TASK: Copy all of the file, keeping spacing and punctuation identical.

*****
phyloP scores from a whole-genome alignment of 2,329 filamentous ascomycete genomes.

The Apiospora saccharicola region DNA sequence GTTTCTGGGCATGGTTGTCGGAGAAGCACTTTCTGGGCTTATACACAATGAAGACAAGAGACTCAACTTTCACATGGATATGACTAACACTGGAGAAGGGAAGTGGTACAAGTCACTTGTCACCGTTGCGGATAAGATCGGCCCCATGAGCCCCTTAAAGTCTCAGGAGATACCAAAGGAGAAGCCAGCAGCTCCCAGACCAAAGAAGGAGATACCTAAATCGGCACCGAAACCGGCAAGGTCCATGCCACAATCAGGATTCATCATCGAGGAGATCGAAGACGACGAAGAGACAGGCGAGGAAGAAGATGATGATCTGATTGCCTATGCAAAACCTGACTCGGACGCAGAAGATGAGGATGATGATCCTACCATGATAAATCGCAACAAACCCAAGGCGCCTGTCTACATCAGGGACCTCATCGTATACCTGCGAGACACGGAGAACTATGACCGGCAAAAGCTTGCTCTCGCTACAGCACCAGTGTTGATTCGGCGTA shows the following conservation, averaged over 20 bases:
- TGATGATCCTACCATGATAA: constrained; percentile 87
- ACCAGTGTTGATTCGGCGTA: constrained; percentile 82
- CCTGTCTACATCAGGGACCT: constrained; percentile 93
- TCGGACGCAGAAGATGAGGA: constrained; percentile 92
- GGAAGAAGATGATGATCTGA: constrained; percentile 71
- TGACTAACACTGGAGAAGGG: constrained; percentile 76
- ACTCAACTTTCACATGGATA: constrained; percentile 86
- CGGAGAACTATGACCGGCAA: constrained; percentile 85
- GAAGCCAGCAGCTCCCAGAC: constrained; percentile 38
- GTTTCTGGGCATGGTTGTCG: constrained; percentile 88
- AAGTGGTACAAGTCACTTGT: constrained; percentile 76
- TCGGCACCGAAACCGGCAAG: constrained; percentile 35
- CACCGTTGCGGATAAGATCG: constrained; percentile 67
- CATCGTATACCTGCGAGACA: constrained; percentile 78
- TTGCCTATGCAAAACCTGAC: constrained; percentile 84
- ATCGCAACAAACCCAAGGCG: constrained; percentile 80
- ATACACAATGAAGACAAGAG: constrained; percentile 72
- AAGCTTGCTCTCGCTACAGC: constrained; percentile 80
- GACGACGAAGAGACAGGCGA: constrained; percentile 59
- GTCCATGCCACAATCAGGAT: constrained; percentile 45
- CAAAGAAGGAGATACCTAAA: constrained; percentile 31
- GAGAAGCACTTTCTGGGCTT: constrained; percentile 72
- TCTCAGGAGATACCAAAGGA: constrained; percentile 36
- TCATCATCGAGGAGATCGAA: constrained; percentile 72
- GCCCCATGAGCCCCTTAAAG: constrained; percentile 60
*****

phyloP scores from a whole-genome alignment of 2,329 filamentous ascomycete genomes.

The Apiospora saccharicola region DNA sequence GTTTCTGGGCATGGTTGTCGGAGAAGCACTTTCTGGGCTTATACACAATGAAGACAAGAGACTCAACTTTCACATGGATATGACTAACACTGGAGAAGGGAAGTGGTACAAGTCACTTGTCACCGTTGCGGATAAGATCGGCCCCATGAGCCCCTTAAAGTCTCAGGAGATACCAAAGGAGAAGCCAGCAGCTCCCAGACCAAAGAAGGAGATACCTAAATCGGCACCGAAACCGGCAAGGTCCATGCCACAATCAGGATTCATCATCGAGGAGATCGAAGACGACGAAGAGACAGGCGAGGAAGAAGATGATGATCTGATTGCCTATGCAAAACCTGACTCGGACGCAGAAGATGAGGATGATGATCCTACCATGATAAATCGCAACAAACCCAAGGCGCCTGTCTACATCAGGGACCTCATCGTATACCTGCGAGACACGGAGAACTATGACCGGCAAAAGCTTGCTCTCGCTACAGCACCAGTGTTGATTCGGCGTA shows the following conservation, averaged over 20 bases:
- TGATGATCCTACCATGATAA: constrained; percentile 87
- ACCAGTGTTGATTCGGCGTA: constrained; percentile 82
- CCTGTCTACATCAGGGACCT: constrained; percentile 93
- TCGGACGCAGAAGATGAGGA: constrained; percentile 92
- GGAAGAAGATGATGATCTGA: constrained; percentile 71
- TGACTAACACTGGAGAAGGG: constrained; percentile 76
- ACTCAACTTTCACATGGATA: constrained; percentile 86
- CGGAGAACTATGACCGGCAA: constrained; percentile 85
- GAAGCCAGCAGCTCCCAGAC: constrained; percentile 38
- GTTTCTGGGCATGGTTGTCG: constrained; percentile 88
- AAGTGGTACAAGTCACTTGT: constrained; percentile 76
- TCGGCACCGAAACCGGCAAG: constrained; percentile 35
- CACCGTTGCGGATAAGATCG: constrained; percentile 67
- CATCGTATACCTGCGAGACA: constrained; percentile 78
- TTGCCTATGCAAAACCTGAC: constrained; percentile 84
- ATCGCAACAAACCCAAGGCG: constrained; percentile 80
- ATACACAATGAAGACAAGAG: constrained; percentile 72
- AAGCTTGCTCTCGCTACAGC: constrained; percentile 80
- GACGACGAAGAGACAGGCGA: constrained; percentile 59
- GTCCATGCCACAATCAGGAT: constrained; percentile 45
- CAAAGAAGGAGATACCTAAA: constrained; percentile 31
- GAGAAGCACTTTCTGGGCTT: constrained; percentile 72
- TCTCAGGAGATACCAAAGGA: constrained; percentile 36
- TCATCATCGAGGAGATCGAA: constrained; percentile 72
- GCCCCATGAGCCCCTTAAAG: constrained; percentile 60